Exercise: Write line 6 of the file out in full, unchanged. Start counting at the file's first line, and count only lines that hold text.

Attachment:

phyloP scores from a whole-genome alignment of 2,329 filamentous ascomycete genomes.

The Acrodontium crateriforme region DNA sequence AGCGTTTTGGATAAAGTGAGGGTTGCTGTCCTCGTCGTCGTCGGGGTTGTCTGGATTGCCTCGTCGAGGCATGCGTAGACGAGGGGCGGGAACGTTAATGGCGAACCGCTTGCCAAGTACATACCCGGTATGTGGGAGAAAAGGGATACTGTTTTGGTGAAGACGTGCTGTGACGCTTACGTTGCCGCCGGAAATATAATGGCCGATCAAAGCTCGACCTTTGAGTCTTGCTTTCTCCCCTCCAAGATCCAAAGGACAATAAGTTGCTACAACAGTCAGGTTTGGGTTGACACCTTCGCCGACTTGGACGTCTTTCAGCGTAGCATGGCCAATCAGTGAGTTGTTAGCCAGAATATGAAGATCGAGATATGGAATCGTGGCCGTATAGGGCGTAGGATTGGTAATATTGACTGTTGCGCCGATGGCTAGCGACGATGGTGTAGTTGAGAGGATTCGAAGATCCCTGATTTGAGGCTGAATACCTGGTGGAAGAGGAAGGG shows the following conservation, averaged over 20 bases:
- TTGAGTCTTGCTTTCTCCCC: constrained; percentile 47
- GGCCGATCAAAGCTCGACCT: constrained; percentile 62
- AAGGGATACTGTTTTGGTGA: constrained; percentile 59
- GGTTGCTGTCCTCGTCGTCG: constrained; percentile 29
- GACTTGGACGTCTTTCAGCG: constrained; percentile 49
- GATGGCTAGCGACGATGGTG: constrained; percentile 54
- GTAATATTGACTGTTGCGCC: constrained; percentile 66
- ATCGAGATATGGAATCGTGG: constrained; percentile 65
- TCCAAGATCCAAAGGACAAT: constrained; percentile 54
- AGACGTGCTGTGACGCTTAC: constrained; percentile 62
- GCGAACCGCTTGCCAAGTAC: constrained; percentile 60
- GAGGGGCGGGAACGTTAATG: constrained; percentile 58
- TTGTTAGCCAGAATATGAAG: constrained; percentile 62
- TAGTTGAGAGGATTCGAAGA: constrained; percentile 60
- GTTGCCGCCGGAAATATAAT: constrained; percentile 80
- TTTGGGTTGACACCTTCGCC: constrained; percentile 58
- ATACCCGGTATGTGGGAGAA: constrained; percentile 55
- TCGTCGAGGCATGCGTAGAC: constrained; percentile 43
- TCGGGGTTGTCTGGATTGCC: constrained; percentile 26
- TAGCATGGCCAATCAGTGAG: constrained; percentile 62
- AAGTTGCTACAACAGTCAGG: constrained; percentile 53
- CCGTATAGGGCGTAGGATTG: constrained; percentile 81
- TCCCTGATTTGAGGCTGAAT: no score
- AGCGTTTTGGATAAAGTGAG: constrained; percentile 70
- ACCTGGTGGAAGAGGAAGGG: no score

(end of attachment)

- GGTTGCTGTCCTCGTCGTCG: constrained; percentile 29